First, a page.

Henry Rollins Penned A Scathing Editorial About The Different Experiences Of White And Black People In America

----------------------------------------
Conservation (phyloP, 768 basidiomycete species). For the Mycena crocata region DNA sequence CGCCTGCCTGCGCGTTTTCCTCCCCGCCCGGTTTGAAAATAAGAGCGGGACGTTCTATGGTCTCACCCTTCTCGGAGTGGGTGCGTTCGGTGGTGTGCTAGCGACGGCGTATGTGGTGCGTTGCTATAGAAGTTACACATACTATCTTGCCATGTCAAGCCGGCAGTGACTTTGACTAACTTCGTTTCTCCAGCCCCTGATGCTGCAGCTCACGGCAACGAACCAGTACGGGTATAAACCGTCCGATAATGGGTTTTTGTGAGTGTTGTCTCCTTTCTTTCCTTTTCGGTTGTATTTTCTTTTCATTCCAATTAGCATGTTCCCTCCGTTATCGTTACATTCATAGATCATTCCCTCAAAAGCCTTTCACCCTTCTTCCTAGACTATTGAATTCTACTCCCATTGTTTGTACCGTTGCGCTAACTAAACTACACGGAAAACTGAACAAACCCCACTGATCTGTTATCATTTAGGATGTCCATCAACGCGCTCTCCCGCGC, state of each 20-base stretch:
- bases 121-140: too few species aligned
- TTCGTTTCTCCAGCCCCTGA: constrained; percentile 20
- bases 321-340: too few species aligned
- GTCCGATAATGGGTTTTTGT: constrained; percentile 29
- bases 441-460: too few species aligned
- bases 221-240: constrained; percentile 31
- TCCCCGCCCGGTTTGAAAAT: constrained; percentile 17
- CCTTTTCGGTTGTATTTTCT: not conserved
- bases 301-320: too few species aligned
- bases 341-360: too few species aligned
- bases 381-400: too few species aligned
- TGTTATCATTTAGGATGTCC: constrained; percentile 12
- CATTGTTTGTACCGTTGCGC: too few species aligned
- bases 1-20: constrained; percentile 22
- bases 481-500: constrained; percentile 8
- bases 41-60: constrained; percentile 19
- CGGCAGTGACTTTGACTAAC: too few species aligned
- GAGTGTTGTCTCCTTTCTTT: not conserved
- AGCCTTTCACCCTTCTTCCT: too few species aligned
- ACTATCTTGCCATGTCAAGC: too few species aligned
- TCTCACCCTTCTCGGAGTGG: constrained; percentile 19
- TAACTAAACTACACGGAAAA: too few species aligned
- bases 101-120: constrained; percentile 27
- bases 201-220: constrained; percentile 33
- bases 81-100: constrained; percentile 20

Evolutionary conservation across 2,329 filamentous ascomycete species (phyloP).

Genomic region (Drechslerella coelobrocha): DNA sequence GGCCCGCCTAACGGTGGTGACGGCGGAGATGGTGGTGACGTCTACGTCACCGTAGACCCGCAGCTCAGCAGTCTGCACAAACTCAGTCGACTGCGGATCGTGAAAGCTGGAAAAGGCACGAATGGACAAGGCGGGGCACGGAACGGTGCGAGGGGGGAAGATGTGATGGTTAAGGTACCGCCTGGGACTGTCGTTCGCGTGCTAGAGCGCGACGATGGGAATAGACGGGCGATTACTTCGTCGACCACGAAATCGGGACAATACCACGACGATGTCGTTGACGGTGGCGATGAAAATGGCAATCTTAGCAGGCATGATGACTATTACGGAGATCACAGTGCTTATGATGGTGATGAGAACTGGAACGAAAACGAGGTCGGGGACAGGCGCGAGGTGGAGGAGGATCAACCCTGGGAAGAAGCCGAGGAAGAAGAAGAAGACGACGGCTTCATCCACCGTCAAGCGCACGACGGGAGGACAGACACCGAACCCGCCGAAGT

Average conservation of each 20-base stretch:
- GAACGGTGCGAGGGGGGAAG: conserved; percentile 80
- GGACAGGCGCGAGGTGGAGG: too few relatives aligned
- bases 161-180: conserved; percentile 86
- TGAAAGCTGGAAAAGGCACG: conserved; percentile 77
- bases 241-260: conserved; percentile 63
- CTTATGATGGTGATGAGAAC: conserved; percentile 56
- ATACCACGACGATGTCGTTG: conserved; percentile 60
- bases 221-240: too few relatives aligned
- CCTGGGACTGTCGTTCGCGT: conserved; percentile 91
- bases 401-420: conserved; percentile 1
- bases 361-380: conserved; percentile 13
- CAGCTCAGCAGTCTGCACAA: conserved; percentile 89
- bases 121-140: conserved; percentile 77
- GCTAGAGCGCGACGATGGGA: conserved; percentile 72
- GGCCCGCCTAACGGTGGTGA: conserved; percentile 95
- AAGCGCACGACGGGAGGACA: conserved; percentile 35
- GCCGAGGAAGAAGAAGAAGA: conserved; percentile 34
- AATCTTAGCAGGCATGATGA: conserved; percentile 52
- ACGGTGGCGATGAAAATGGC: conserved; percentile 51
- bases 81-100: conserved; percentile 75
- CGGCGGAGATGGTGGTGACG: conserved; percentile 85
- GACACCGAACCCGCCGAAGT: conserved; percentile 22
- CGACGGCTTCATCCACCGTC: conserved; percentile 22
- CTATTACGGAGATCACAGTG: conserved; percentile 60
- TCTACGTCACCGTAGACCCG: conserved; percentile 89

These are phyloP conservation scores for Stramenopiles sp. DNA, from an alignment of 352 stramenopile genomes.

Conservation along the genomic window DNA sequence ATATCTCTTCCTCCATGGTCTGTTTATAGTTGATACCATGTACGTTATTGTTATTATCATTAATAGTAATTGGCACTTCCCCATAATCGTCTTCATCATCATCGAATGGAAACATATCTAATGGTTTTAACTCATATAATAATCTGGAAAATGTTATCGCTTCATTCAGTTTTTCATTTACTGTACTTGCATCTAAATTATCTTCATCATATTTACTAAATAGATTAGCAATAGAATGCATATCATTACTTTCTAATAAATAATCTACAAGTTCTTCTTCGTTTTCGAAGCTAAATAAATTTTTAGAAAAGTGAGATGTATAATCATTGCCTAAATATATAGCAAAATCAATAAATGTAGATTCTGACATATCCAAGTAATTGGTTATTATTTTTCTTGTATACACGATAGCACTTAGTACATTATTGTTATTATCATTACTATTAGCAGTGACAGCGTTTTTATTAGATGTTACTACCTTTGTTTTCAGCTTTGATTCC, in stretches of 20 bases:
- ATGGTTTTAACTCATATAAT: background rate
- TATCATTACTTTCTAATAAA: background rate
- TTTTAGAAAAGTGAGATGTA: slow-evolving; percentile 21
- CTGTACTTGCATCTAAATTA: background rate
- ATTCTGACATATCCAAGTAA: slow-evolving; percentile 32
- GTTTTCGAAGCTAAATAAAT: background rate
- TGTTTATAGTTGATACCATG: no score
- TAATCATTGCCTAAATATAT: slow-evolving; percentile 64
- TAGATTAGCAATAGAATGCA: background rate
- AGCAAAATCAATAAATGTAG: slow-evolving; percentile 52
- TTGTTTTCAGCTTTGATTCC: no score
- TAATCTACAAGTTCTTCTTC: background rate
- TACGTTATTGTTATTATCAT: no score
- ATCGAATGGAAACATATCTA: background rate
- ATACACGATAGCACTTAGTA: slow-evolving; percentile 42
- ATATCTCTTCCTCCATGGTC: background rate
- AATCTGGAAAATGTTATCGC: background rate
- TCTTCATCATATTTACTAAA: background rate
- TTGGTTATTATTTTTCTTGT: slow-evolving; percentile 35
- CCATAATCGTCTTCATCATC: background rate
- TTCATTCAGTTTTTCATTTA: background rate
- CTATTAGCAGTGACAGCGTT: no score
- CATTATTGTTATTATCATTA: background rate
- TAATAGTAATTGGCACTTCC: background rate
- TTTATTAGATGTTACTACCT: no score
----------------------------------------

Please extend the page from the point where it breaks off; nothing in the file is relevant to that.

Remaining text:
first_imgNever one to shy away from controversial issues, musician, actor, comedian, and LA Weekly columnist Henry Rollins (of Black Flag) published an editorial last week regarding the vastly different experiences of whites and blacks in America in the wake of the recent rash of gun violence incidents. As Rollins explains, “In light of the recent police shootings in Texas and the deaths of Alton Sterling in Louisiana and Philando Castile in Minnesota, both killed by members of law enforcement — just the latest three of the many examples of obscene, needless deaths in America — one could conclude that all hell has broken loose and things are falling apart. I do not agree. Things are bad, but I would posit that they have been this way for as far back into American history as you want to go.” Rollins opines that the real difference in today’s racially-charged violence is simply that the technology has improved, so the unattractive reality that has been true for years is more visible to the masses. “Now that you can watch people die on Facebook, your evaluation of the facts and the sheer amount of information you want to deal with is up to you. But you can no longer say you don’t know what’s going on.”He propose that there are (at least) two versions of reality in America, experienced differently by whites and people of color. “If white America experienced a fraction of what black America deals with regarding law enforcement, incarceration, the court system, employment and countless other facts of life, they would immediately and collectively lose their minds. There are at least two different Americas. They have existed in an environment of almost unbroken mutual exclusivity. That’s over now.”Rollins goes on to detail some of his personal experiences that have contributed to this view, including an anecdote about his relationship with rapper Ice-T through their mutual involvement with the first Lollapalooza tour in 1991. “I was on the first Lollapalooza tour. It was one of the best summers of my life. I spent a lot of time hanging out with Ice-T. We talked almost every day. He is one of the most articulate and intelligent people I have ever met. I wish I had a teaspoon of what he’s got. I also spent time with his bandmates and crew. On days off, or when our buses would pull into the same place, we would eat together. All his guys wore gold. I have no idea what a necklace is worth, but it all looked expensive to me. When we went into places, white patrons and staff tripped on these guys. This is when I understood one of the reasons for the visible display of wealth. My whiteness assured them that I could pay for my meal. Ice-T and his guys had to demonstrate their ability to pay by literally wearing a show of wealth.”He ends by calling out the mainstream media and the government’s approach to this racial issue. “For the last week, I have heard politicians use a phrase that nauseates me whenever I hear anyone say it. The need to ‘come together.’ To that I say, ‘You first, motherfucker.’”Read the full column, as well as more of Rollins’ pointed editorials here.[via LA Weekly]last_img

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